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jaywhy13
08-10-2008, 08:32 PM
Okay...
LH: F C Eb
RH: Ab B Eb Ab
An online chord finder has come up with the following:
F m flat5 7th w5
However... I'm thinking that there's probably another name for each. That might be shorter. I've seen chords like A|E where u play an E chord and and A chord or something similar, could the same be applied here to give the chord a shorter name?

Malcolm
08-10-2008, 11:58 PM
I did not come up with that same F chord name, how about........

Your F C Eb is an F7 minus the 3rd interval. Or a dominant 7th power chord not sure what to call it, but, using .......

Major chord is R + 4 + 3
Minor chord is R + 3 + 4

Root plus 4 - 4 what? Four notes - four black and or white notes. So any Major chord is made by sounding the Root note then add 4 notes then add 3 notes.

Any minor chord is made by sounding the Root note then add 3 notes then add 4 notes.

Now beyond that you start adding the extensions.
6th like an A6 is R + 4 + 3 + 2 The plus 2 will add a 6th to any Major or minor note.

7th as in A7 or the dominant seventh --- the extension would be a 3 for
R + 4 + 3 + 3 for a Major dominant seventh.

The maj7 extension will be and add 4

The minor diminished chord is:
R + 3 because it's a minor chord and now as it's diminished you will not add the 4 you add just a 3 for R + 3 + 3

So your:
F, . C,. Eb
R + 7 + 3 for F7 less 3

Ab, B, .Eb,. Ab
R + 3 + 4 + 5 is an Abm -- what? Octave???? Abm/Ab, no how about Abm#11

Lets see what others come up with.

dublshot
08-11-2008, 04:09 AM
F C Eb Ab B Eb Ab

F blues without the 11th (Bb)

or maybe a B prometheus neopolitan without the b7 (A)

jaywhy13
08-11-2008, 10:51 AM
F C Eb Ab B Eb Ab

F blues without the 11th (Bb)

or maybe a B prometheus neopolitan without the b7 (A)

I don't understand... F blues? Isn't that a scale? And what's prometheus .... ?

Malcolm
08-11-2008, 12:11 PM
You are in the piano section. The OP was asking about piano chords.

LH: F C Eb
RH: Ab B Eb Ab
But, interesting ----- using LH & RH like a scale run ----- I'll play around with this and see where that takes us.....

jimc8p
08-11-2008, 12:32 PM
I think it's pretty much as you say - Fm7 with an Augmented 4th. It's likely to sound like this anyway (and the B will probably want to resolve up to C).

F C Eb
R 5 m7

Ab B Eb Ab
m3 A4 m7 m3

JonR
08-11-2008, 12:45 PM
I agree, Fm7#4 (Fm7#11) is the best name. It fits the C harmonic minor scale - and also the F HW dim scale.
The latter suggests that you could raise the lower Ab to A and turn it into an F7alt chord:

F-C-Eb | A-B-Eb-Ab = F7#9#11

jaywhy13
08-11-2008, 12:50 PM
Okay, I might as well add some context... I got it from this youtube video (http://www.youtube.com/watch?v=SJK2YZcQQ5k)...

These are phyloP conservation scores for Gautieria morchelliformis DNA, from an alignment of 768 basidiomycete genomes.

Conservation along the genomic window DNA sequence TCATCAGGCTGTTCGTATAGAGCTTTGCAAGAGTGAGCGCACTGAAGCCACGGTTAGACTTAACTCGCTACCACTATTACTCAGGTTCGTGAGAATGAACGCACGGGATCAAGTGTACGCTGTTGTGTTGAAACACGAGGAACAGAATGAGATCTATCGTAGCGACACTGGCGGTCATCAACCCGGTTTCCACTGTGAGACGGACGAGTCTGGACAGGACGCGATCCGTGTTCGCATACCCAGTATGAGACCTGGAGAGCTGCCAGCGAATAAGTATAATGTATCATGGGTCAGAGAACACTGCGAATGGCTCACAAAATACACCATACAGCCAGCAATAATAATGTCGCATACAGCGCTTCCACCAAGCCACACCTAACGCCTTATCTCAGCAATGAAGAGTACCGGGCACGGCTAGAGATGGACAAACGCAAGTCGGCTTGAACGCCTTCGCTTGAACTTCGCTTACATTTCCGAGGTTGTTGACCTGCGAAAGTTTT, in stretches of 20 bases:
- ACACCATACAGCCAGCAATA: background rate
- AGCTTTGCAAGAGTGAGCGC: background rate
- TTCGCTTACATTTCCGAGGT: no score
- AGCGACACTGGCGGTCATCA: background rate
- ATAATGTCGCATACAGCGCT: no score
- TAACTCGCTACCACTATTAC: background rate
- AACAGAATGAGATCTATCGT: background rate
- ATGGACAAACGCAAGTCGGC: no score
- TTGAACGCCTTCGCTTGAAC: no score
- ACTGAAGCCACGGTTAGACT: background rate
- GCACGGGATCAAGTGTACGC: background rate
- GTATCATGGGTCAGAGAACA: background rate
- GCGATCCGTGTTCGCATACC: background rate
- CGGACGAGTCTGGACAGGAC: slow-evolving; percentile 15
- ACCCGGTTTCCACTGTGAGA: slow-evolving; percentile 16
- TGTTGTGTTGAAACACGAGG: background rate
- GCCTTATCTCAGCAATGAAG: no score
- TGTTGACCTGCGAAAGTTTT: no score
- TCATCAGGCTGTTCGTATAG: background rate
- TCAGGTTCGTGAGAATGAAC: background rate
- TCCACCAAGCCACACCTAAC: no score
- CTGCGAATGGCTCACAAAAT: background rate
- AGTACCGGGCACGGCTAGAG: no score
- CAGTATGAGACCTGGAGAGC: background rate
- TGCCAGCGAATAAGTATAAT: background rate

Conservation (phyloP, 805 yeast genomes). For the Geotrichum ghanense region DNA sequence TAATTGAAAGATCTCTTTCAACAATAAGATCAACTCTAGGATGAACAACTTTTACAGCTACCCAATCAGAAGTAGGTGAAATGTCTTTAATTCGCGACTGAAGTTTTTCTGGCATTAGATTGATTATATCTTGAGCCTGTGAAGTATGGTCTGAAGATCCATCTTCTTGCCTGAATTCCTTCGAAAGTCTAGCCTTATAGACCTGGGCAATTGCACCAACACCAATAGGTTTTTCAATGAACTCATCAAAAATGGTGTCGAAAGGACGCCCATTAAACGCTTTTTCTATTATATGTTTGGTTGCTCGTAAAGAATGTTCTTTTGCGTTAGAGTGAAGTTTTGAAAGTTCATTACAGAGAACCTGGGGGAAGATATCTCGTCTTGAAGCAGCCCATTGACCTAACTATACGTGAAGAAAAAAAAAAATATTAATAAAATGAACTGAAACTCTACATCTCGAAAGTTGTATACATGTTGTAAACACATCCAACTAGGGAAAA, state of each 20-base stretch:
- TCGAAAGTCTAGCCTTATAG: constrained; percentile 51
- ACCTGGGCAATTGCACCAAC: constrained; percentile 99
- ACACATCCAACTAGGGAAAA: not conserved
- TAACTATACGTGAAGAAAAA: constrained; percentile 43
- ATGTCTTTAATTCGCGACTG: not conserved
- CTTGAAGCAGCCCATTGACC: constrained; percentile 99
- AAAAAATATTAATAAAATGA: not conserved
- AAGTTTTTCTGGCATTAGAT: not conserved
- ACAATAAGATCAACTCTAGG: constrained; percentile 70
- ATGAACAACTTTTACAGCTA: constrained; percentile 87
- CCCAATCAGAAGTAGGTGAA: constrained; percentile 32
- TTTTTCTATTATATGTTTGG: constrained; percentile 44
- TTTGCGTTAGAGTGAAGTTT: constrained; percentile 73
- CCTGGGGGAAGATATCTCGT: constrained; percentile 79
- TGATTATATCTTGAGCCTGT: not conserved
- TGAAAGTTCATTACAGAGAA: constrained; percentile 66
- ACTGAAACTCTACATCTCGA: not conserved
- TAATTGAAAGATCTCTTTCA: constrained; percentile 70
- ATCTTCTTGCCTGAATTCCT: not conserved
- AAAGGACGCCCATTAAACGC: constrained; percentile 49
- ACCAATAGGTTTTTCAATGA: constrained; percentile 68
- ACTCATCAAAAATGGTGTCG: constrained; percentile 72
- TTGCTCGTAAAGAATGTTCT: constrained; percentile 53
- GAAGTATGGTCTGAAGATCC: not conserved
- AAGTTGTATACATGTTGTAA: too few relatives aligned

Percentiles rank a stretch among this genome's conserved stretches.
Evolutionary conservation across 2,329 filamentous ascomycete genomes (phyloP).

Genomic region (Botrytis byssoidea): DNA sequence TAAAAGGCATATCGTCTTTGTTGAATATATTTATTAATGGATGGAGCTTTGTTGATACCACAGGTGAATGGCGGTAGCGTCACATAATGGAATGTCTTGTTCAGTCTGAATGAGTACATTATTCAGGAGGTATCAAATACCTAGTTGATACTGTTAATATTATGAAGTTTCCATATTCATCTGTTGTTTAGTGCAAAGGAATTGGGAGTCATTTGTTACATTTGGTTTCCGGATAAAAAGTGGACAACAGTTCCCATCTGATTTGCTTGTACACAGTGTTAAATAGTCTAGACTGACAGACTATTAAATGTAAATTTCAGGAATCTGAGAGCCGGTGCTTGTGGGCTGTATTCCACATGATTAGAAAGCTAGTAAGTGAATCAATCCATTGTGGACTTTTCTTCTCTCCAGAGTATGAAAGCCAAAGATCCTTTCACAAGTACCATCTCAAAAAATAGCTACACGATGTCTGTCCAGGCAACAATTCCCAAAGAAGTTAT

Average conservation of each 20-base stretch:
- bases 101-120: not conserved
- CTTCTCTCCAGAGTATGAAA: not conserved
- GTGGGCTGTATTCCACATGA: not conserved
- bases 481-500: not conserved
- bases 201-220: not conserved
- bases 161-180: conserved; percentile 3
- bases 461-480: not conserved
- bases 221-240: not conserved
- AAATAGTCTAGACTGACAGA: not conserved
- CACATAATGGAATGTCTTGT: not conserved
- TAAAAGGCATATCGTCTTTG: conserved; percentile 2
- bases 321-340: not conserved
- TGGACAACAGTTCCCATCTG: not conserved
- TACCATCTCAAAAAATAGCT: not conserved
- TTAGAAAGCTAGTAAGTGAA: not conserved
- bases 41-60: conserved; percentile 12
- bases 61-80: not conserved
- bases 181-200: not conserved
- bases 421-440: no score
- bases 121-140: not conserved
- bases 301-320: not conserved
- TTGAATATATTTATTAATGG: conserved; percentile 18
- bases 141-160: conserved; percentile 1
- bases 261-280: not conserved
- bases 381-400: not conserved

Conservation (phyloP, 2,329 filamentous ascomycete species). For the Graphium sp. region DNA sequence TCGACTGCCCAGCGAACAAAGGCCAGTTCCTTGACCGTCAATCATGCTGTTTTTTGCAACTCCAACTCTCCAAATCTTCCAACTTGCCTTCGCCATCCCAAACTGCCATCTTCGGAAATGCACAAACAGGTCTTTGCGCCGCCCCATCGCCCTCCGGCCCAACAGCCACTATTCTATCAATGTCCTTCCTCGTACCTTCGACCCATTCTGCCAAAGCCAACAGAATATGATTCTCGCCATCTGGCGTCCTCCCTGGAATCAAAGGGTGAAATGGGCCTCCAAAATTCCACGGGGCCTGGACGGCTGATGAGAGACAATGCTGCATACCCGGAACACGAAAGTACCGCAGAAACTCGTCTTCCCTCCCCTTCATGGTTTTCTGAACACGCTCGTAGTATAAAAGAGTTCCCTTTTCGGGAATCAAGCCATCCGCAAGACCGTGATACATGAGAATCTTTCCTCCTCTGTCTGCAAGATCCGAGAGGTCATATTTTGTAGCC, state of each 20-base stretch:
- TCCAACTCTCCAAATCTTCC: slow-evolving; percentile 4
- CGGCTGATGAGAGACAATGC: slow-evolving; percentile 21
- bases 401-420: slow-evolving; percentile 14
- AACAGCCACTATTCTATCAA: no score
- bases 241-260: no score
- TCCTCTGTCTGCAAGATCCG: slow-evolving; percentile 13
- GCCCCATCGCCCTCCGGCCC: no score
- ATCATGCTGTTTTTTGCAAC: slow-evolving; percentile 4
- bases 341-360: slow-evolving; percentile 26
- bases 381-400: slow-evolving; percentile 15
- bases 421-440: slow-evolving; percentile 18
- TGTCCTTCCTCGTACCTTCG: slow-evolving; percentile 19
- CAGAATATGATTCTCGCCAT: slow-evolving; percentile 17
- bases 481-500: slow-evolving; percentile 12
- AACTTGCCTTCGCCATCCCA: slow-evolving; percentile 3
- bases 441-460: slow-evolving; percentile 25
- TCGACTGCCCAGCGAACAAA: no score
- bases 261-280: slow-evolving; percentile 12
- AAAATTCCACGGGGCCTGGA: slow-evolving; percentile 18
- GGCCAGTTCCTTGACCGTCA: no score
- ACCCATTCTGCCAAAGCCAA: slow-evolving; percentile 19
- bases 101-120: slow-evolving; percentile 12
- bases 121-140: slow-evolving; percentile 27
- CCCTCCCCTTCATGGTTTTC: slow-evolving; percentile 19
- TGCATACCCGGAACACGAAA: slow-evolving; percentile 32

The first chord was the one I showed earlier
LH: F C Eb RH: Ab B Eb Ab
Then he moved on to
LH: Bb RH: Ab B F

A song being played in the key of Db. Those series of chords were like a little passing phrase on the way to the minor of the 2nd ... (Eb).

So essentially, it looks like a III-VI-II chordal movement.

The song was "I need you to survive" .. the chord comes in about 1:12 in the video. Have a look. :)

dublshot
08-11-2008, 05:39 PM
I don't understand... F blues? Isn't that a scale? And what's prometheus .... ?

Yes that is a scale name, and everyone should have a reference to look up chords and scales to avoid confusion.

I was just offering another way of looking at it - instead of a chord name with and added note, a possible scale name minus a note. The best name for a chord like this depends on the situation - and you are not wrong if you want to treat it like a scale.

I didn't know you were just trying to figure out a song instead of puting your own song together, where possible chord extensions, which often results in a common scale, are useful.

There are alternant chord names for 5, and 6 note scales. Plus, chords can be used like scales, and scales like chords. Whether to refer to it as a scale minus a note, or a chord plus a note, shouldn't matter. Again, it depends on the situation, but its just a name. Why sweat it?

JonR
08-11-2008, 06:31 PM
Okay, I might as well add some context... I got it from this youtube video (http://www.youtube.com/watch?v=SJK2YZcQQ5k)...
The first chord was the one I showed earlier
LH: F C Eb RH: Ab B Eb Ab
Then he moved on to
LH: Bb RH: Ab B F

A song being played in the key of Db. Those series of chords were like a little passing phrase on the way to the minor of the 2nd ... (Eb).

So essentially, it looks like a III-VI-II chordal movement. It's resolving to Ebm, it's better to think of the preceding chord as a secondary dominant: Bb-Ab-B-F is a partial Bb7b9, the V of Ebm.
The F chord before that would then be V of Bb - or rather the ii of Ebm. Conventionally this would be Fm7b5 (F-Ab-B-Eb) - which means the C in the left hand is an oddity.
In fact, looking at the video, it's not at all clear he presses the C in the left hand (I can't hear it for sure either). And he adds a D in the right hand on the Bb7b9 (you can't quite see it, but it's clearly audible).
LH: Bb-F; RH: Ab-B-D-F

So it's really a conventional ii-V-i in Eb minor.